Be SMART When Setting Your Goals

Setting goals for yourself and your business is always a great idea, but some goals are better than others. It’s not enough to have good intentions for a positive end result, you need to be able to clearly define and articulate the progress you want to make. 

This is where the idea of SMART goals comes in. The concept behind SMART is that goals work best when they are Specific, Measurable, Attainable, Realistic/Relevant, and Timely. Using this acronym to help define your business goals can transform a fuzzy, vague hope into a clear and strategic plan. 

Specificthe 4 W's and how in colorful speech bubbles

Specific goals are clear, well defined, and leave no room for interpretation. You will know when they are completed, because you know what steps you need to take to achieve the goal. When defining your goal, ask yourself the W’s: Who is involved in this goal, What do I want to accomplish, When/Where is this goal going to be achieved, and Why do I want to achieve this goal.

For example, instead of saying, “I want to be more productive”, you can set a goal of “I will finish creating the targeted ad campaign by the end of this month so I can begin to publicize it”. 


Measurable criteria is critical for effective goal setting. This helps to define the incremental steps you must take to determine your progress. To make a measurable goal, ask yourself about a specific quantity or other set of criteria you want to attain, and how you’ll know that you’ve reached your goal

For example, instead of “I will make more sales this month”, try “I will complete 10 sales this month, following up on five leads a week until that goal is met” .


SMART goals must be achievable, but still challenging. You don’t want to set a goal so lofty that you’re bound to fail, but you do want to have goals that push you forward. When setting your goals, ensure they’re achievable by asking yourself if you have the resources and capabilities required, or the ability to get these things. If not, it might be time to reevaluate your goal.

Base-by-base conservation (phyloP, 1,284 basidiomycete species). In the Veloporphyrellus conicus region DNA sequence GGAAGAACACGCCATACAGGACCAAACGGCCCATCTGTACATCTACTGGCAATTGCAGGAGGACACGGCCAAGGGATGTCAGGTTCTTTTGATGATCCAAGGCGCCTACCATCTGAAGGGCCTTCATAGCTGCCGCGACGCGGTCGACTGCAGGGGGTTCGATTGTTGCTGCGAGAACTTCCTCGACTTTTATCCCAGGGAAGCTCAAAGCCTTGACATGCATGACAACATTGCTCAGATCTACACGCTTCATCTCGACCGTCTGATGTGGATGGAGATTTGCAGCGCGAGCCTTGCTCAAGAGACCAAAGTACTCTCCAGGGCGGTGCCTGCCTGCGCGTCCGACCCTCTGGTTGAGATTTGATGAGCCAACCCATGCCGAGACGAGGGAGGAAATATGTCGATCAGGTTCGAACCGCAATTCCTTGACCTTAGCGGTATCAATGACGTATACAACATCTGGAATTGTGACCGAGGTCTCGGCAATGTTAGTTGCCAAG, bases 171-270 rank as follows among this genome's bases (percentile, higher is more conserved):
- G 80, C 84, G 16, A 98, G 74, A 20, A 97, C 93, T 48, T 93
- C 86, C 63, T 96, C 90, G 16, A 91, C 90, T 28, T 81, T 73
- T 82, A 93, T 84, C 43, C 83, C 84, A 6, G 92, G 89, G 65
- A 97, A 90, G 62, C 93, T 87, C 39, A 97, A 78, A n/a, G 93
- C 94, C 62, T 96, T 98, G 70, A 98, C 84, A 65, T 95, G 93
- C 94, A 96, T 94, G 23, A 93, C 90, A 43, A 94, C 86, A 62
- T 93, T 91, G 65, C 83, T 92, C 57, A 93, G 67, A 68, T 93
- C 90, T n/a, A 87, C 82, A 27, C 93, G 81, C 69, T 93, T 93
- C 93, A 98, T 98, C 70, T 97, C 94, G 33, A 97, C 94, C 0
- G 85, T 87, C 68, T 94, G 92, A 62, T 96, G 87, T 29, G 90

For example, instead of saying “I’m going to provide the best customer service ever” (which is not attainable, measurable, or specific!), try “I am going to hire an intern to improve my customer service” – or, if that’s not feasible, “I am going to block off X hours a week to respond to customer service inquiries”. 

Realistic & Relevant

Goals must also be realistic. Think about your time frame and resources. It is admirable to want to hire an intern, but do you really have the time and energy to supervise a new employee? 

Relevance is key to staying motivated. It brings you  back to why you’re setting your goal. Are you focusing on customer service because you have received negative reviews? That’s a great motivating factor, and will help keep you on track to meet your goals. 

Timelytime management written by a caucasian hand with clock frame over it

This is an important part of goal setting, but it is often overlooked. Goals should have a timeline that is clear and defined, with both start and end dates. These parameters help create a sense of urgency that will inspire you to keep working toward your goal.

Instead of “I will file my paperwork on time”, try “I will file all of my paperwork by the 25th of each month”, or “I will spend 20 minutes each day filing paperwork”. 

Goal Getter

Goals are like a to-do list. They should be revisited often, updated to reflect your current priorities, and offer clear steps to accomplishment. By using the SMART goals format you’re setting yourself and your business up for a smart, strategic plan for success!